Preventing Ice Dams for good

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Old 12-07-19, 04:29 PM
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Preventing Ice Dams for good

Okay, my house is 42 years old, new roof in the last five years, new attic insulation within the past five years as well. We had ice dams in the past but only small ones since the new insulation. We also have ice and water shield six feet up from the roof edge. Even with the ice and water shield we had a leak in the bad winter of 2015 in NH. Huge ice dams which it seemed every one had. The last few years have been okay but theyíve been easy winters. Well we had our first snowfall about a week ago and it dropped about a foot of snow. Sure enough a week later and I have small ice dams. I even noticed some brown streaks down the siding in one spot already. I thought ice and water shield would prevent water infiltration? No leaks inside yet. Short of removing snow from my roof each storm, Iím at a loss for what to do and am ready to sell the house. What else can I do? Metal roof? Tear up a five year old roof and add ice and water shield over the entire roof? Canít do that now since itís winter. Even with new blown in cellulose insulation I still see snow melt on my roof. Very frustrated and discouraged at this point. Love the house except for this one thing. Other houses in the neighborhood look similar as mine relative to the ice build up. Any help or advice would be appreciated. Thank you.
 
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Old 12-07-19, 06:07 PM
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Well, sad to say someone probably dropped the ball on your roof. If your roof is low slope (2:12 to 4:12) the felt paper should have been double lapped. They probably lapped it a couple inches which is not enough to prevent leaking during an ice dam.

We assume that they insulated the top plate (between the top plate and baffles) and that you have adequate air intake at the soffits washing cool air under the roof deck.

You can help melting by running heat cables in the gutters and downspout, and zig-zagged on the roof over the soffit and top plate area (where the roof-ceiling proximity is the closest). Keeping this area ice free will usually help the areas above.

Snow rakes can help. But you don't want to scrape up the new roof either.

There could be other issues but no way for us to comment on every issue sight unseen. A house inspector might be able to give you more ideas.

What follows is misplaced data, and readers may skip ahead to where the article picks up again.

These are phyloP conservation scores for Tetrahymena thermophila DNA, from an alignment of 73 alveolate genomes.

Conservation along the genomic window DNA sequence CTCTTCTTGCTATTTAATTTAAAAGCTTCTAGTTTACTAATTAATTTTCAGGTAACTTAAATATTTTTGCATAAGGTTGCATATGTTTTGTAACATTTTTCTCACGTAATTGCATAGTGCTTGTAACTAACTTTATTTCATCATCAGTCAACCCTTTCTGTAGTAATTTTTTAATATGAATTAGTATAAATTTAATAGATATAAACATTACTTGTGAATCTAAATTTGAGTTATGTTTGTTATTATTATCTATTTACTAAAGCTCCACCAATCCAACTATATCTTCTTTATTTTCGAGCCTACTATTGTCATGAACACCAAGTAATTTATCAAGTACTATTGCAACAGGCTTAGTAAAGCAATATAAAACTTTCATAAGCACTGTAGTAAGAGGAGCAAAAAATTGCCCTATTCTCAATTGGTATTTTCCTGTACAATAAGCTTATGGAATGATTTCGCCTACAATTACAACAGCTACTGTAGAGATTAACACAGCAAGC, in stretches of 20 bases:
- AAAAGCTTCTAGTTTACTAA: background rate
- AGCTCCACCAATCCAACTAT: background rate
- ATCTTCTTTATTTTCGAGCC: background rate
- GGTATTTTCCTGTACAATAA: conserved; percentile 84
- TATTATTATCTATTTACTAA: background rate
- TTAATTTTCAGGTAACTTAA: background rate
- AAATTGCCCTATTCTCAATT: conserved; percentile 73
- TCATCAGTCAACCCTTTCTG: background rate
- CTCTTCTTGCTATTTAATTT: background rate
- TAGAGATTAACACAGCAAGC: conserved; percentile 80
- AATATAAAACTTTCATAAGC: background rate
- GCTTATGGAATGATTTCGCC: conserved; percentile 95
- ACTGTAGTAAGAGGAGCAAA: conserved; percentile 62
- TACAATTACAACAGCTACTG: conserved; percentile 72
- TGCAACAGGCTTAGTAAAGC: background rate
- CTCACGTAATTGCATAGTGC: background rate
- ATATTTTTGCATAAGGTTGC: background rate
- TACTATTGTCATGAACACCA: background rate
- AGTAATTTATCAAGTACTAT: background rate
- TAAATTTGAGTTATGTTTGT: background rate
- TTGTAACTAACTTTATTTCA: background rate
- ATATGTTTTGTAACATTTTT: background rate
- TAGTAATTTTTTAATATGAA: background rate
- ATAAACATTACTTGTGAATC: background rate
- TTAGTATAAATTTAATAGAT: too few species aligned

Yes a metal roof would be better than an asphalt one. But only you can decide if it's worth it.
 
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Old 12-08-19, 07:27 AM
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Hi Matt, living in Maine I'm well aware of ice dams and some of the steps to eliminate most of them. I say most as some are caused by the sun at selected temperatures and snow cover, but address all of the rest and those will be minor.

To start we need more information as X said like slope of the roof. A picture would also details like valleys.

Attic ventilation both high and low should help keep that attic cold avoiding the melting stage. But no mention about air sealing that ceiling which should have been done before the cellulose. And air sealing involves a lot. let us know if and air sealing has been done.

Proper ventilation and air sealing and that roof will perform like a brand new house.

Bud
 
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Old 12-08-19, 10:29 AM
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Yes the attic floor was air sealed prior to the insulation. Honestly the ice dams have been minimized since then. Still Iím paranoid when I see any accumulation of ice at the edges. I think I need better air flow especially at the soffits as there is none right now. Thing is though, when thereís frost Iíd say about 95% of the roof is covered in frost. As such doesnít that mean my roof is cold? My roof is currently snow covered right now but obviously snow is melting. Iím just confused and tired of having to deal with this.
 
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Old 12-08-19, 10:53 AM
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It's the bottom ľ" of snow that melts and runs down to where it is exposed to the cold air. The layer of snow insulated that water and prevents it from freezing. Ice dams have a range of temperature where they form. Too cold and no melt. Too warm and no freeze. In my area it is around 10į to 20į when icicles will form.

You say no airflow at the soffits, can you explain. Is there no soffit vents? There are guidelines for the amount of NFA (net free area) for upper and lower ventilation.

What climate region are you in?